Around the quad

From the tower
• In December 2015, the JCU Board of Directors approved a new strategic plan called “Promise and Prominence that will secure the University’s future and raise its reputation. The promise is to develop the intellect, character, leadership, and service potential of every student so they’ll become thought leaders, change agents, community builders, and ethical thinkers needed in the 21st century. Prominence will be achieved by aligning mission-driven initiatives with market-driven demands. Carroll will increase its competitiveness to expand its geographic reach, enrollment, fiscal resources, partnerships, and philanthropic gifts. The plan will focus on three main goals: academic excellence for student learning and success, faith that does justice, and engaging campus community.

NC99_web• John Carroll has been named a 2016 NorthCoast 99 winner and has been rated one of the 99 best employers in Northeast Ohio determined by the Employers Resource Council. Hundreds of employers in 22 Northeastern Ohio counties applied for the prestigious honor. JCU President Robert L. Niehoff, S.J., expressed his gratitude to all employees for distinguishing the University as an outstanding place to work and an exemplary place to learn.

• The National Association of State Boards of Accountancy released the Uniform CPA Examination Candidate Performance Book, which features comprehensive statistical data from all four testing windows of the 2015 Uniform CPA Examination. This year, JCU accountancy graduates ranked No. 14 nationally and No. 1 in Ohio in overall pass rates for first-time sitters for medium-sized programs (21 to 60 reported sitters). The JCU pass percentage was 70.6 percent compared to the national average of 55 percent. These results continue a multiyear string of national recognition. JCU has ranked nationally during the past three years and No. 1 in Ohio in 2014.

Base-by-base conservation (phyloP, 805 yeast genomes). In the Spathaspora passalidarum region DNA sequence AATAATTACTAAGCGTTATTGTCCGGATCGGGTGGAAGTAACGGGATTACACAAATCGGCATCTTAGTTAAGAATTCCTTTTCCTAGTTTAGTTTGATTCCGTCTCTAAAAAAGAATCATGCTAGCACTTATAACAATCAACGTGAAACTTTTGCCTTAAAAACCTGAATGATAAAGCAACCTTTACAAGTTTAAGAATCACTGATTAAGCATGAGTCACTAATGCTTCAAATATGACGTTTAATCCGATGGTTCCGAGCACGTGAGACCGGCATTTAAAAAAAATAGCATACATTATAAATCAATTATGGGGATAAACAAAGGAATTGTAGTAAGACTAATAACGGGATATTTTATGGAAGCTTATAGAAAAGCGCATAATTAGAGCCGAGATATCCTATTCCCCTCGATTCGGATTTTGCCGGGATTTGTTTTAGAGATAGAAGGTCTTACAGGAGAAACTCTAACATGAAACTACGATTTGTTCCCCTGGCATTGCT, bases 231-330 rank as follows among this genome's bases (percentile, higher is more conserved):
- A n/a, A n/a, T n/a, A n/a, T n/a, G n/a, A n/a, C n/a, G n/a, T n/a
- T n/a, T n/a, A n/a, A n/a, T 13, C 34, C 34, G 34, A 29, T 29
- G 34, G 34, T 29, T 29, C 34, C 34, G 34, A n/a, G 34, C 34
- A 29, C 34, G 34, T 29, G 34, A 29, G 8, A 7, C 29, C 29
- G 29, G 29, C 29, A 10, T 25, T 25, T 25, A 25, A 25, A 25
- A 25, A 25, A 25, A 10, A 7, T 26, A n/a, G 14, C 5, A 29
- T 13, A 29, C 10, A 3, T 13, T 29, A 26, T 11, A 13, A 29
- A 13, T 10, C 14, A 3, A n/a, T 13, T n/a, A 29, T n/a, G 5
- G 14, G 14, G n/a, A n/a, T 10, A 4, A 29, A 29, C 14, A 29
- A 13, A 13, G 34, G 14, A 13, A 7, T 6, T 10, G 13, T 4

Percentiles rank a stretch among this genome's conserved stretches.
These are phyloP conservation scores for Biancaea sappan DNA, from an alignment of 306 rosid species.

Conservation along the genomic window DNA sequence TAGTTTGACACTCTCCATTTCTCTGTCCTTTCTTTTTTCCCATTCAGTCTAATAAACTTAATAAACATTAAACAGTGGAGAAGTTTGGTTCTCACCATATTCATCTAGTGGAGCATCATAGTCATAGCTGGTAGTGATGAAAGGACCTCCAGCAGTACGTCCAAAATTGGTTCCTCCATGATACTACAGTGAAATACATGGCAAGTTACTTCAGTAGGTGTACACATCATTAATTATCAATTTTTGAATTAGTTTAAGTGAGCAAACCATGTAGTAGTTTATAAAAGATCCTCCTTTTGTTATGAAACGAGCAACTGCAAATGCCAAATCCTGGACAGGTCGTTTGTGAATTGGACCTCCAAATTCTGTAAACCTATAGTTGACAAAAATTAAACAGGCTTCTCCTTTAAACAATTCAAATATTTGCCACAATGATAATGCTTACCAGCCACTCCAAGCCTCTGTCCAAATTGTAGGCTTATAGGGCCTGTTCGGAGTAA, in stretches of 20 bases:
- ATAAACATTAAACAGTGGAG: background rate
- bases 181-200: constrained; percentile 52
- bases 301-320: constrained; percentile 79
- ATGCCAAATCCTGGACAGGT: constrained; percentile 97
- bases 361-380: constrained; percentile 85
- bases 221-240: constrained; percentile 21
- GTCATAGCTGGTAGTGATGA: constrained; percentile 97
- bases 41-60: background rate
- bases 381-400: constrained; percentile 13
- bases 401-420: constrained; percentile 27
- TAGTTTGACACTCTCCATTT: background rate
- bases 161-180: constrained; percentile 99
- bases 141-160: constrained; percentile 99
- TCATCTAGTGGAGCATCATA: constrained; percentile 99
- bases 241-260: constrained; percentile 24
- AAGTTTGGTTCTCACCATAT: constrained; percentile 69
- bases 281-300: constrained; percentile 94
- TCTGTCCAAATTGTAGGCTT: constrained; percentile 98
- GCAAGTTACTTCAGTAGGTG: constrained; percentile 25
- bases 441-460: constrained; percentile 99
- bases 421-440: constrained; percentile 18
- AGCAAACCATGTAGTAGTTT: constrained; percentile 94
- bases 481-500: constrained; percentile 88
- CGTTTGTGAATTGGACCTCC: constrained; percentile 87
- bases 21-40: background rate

• JCU ranked eighth nationally in College Choice’s Best Catholic Colleges and Universities ranking this year. College Choice is an independent online publication dedicated to helping students and their families find the right college.

• The official number of service hours for the 2014-15 academic year is 136,875, according to the Center for Service and Social Action. The CSSA is in the process of collecting and collating data from the 2015-16 academic year.

rotc_webROTC hosted its commissioning and hall of fame induction ceremony in May. Ten cadets, who were commissioned as officers (second lieutenants) in the Army, took their oath of office and were given their first salute, which a long standing 19th century tradition that requires newly commissioned officers to give a silver dollar to the recipient of their first salute. Bishop Neal Buckon ’76 was inducted to the hall of fame as an infantry officer. Gen. Carter Ham ’76 was the guest speaker. Bishop Buckon also was inducted into the national ROTC Hall of Fame June 10 at Fort Knox in Kentucky.